For example, Extended Producer Responsibility (EPR) is a strategy that was intended to incorporate environmental costs for a product’s entire lifecycle into its market price, forcing manufacturers to think beyond the product and it’s packaging, all the way through its “end of life”. The idea is that, because the manufacturers have control over the packaging and product design, they also have the greatest ability to reduce the amount of solid waste that gets disposed of or recycled. Some companies have focused their efforts on using fewer materials to create the product itself, some strive to use 100% recyclable packaging, and some are even working towards designing products that will ultimately last longer. Many companies are choosing to take it another step further and implement a “take-back” program, which means the manufacturers accept responsibility for taking back their products from consumers at the end of the product’s life. All of these examples of EPR strategies help to incentivize manufacturers to design their products and packaging in a more environmentally-friendly way.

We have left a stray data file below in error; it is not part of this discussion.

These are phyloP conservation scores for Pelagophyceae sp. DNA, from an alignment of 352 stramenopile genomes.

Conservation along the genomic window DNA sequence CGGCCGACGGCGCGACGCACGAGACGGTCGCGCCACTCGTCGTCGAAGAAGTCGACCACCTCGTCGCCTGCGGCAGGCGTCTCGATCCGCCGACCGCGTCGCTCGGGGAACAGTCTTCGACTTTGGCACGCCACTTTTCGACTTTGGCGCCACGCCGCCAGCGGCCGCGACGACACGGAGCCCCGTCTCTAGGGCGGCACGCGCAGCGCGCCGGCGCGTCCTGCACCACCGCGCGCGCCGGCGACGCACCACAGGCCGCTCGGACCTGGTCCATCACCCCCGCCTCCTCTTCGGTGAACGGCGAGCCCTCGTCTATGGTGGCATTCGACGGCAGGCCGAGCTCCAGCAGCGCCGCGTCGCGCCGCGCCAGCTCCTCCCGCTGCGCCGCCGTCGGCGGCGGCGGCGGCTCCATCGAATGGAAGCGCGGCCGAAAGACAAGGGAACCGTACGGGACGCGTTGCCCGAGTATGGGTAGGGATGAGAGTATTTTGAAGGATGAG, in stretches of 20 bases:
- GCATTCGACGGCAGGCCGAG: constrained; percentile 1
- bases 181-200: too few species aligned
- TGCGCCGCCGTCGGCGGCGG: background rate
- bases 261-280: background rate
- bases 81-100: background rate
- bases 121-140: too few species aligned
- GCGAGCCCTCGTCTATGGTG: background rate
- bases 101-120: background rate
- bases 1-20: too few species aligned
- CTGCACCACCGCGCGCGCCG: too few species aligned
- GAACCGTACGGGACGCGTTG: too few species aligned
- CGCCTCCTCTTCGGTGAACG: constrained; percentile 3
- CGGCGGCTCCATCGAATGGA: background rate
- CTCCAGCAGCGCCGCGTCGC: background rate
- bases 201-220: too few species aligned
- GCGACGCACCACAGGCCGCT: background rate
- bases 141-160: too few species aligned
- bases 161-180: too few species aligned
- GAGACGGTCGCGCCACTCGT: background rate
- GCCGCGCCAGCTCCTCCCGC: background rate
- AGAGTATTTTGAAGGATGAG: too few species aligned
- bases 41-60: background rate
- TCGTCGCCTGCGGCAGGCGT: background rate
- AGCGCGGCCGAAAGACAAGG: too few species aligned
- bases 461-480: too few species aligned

Other than being conscious about our household garbage, we, along with the customers we serve, have a HUGE opportunity to contribute to the protection of our environment by being conscious of the construction and demolition (C&D) materials we put in waste containers that eventually end up in our landfills. C&D materials are the debris generated during demolition, renovation, or new construction projects. The most common C&D materials include bulky things like wood, glass, metal, concrete, and reclaimed building parts. While it’s easy to just chuck everything into one construction dumpster and ship it off to the landfill when it’s full, think about the impact our industry can have on the environment… Less waste can lead to fewer disposal facilities in general, helping to reduce methane gas emissions (which have been proven to contribute to global climate change.) To help protect our natural resources and reduce greenhouse gas emissions, here are just a few simple ways to reduce, reuse, or recycle C&D materials: